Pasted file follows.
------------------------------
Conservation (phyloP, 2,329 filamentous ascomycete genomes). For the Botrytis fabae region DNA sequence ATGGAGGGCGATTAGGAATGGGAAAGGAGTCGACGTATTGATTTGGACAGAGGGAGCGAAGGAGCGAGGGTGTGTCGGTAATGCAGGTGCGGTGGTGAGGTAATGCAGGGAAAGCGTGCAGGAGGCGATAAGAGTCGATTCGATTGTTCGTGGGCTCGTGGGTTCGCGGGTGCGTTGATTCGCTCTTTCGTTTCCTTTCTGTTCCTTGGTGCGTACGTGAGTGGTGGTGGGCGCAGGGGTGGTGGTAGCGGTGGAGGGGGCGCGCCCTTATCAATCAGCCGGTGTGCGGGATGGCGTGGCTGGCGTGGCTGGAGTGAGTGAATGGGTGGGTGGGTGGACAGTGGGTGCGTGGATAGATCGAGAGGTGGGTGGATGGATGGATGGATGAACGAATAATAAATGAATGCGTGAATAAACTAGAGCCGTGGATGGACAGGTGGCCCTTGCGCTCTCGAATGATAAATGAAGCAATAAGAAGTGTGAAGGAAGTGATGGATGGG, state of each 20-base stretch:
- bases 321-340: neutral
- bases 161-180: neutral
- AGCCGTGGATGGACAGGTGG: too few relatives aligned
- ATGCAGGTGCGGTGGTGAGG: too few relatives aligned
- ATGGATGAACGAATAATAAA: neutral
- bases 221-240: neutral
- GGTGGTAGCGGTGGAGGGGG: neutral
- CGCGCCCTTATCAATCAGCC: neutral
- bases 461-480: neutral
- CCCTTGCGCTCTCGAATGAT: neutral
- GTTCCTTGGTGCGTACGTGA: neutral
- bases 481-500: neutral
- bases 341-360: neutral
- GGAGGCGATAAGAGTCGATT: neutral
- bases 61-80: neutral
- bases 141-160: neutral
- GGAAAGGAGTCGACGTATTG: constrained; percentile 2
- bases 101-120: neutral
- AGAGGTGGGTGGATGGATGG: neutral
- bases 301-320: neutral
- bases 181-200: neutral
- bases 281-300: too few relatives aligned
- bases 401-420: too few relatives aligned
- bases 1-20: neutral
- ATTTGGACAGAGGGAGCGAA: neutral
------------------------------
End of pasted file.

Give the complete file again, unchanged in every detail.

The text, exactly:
Conservation (phyloP, 2,329 filamentous ascomycete genomes). For the Botrytis fabae region DNA sequence ATGGAGGGCGATTAGGAATGGGAAAGGAGTCGACGTATTGATTTGGACAGAGGGAGCGAAGGAGCGAGGGTGTGTCGGTAATGCAGGTGCGGTGGTGAGGTAATGCAGGGAAAGCGTGCAGGAGGCGATAAGAGTCGATTCGATTGTTCGTGGGCTCGTGGGTTCGCGGGTGCGTTGATTCGCTCTTTCGTTTCCTTTCTGTTCCTTGGTGCGTACGTGAGTGGTGGTGGGCGCAGGGGTGGTGGTAGCGGTGGAGGGGGCGCGCCCTTATCAATCAGCCGGTGTGCGGGATGGCGTGGCTGGCGTGGCTGGAGTGAGTGAATGGGTGGGTGGGTGGACAGTGGGTGCGTGGATAGATCGAGAGGTGGGTGGATGGATGGATGGATGAACGAATAATAAATGAATGCGTGAATAAACTAGAGCCGTGGATGGACAGGTGGCCCTTGCGCTCTCGAATGATAAATGAAGCAATAAGAAGTGTGAAGGAAGTGATGGATGGG, state of each 20-base stretch:
- bases 321-340: neutral
- bases 161-180: neutral
- AGCCGTGGATGGACAGGTGG: too few relatives aligned
- ATGCAGGTGCGGTGGTGAGG: too few relatives aligned
- ATGGATGAACGAATAATAAA: neutral
- bases 221-240: neutral
- GGTGGTAGCGGTGGAGGGGG: neutral
- CGCGCCCTTATCAATCAGCC: neutral
- bases 461-480: neutral
- CCCTTGCGCTCTCGAATGAT: neutral
- GTTCCTTGGTGCGTACGTGA: neutral
- bases 481-500: neutral
- bases 341-360: neutral
- GGAGGCGATAAGAGTCGATT: neutral
- bases 61-80: neutral
- bases 141-160: neutral
- GGAAAGGAGTCGACGTATTG: constrained; percentile 2
- bases 101-120: neutral
- AGAGGTGGGTGGATGGATGG: neutral
- bases 301-320: neutral
- bases 181-200: neutral
- bases 281-300: too few relatives aligned
- bases 401-420: too few relatives aligned
- bases 1-20: neutral
- ATTTGGACAGAGGGAGCGAA: neutral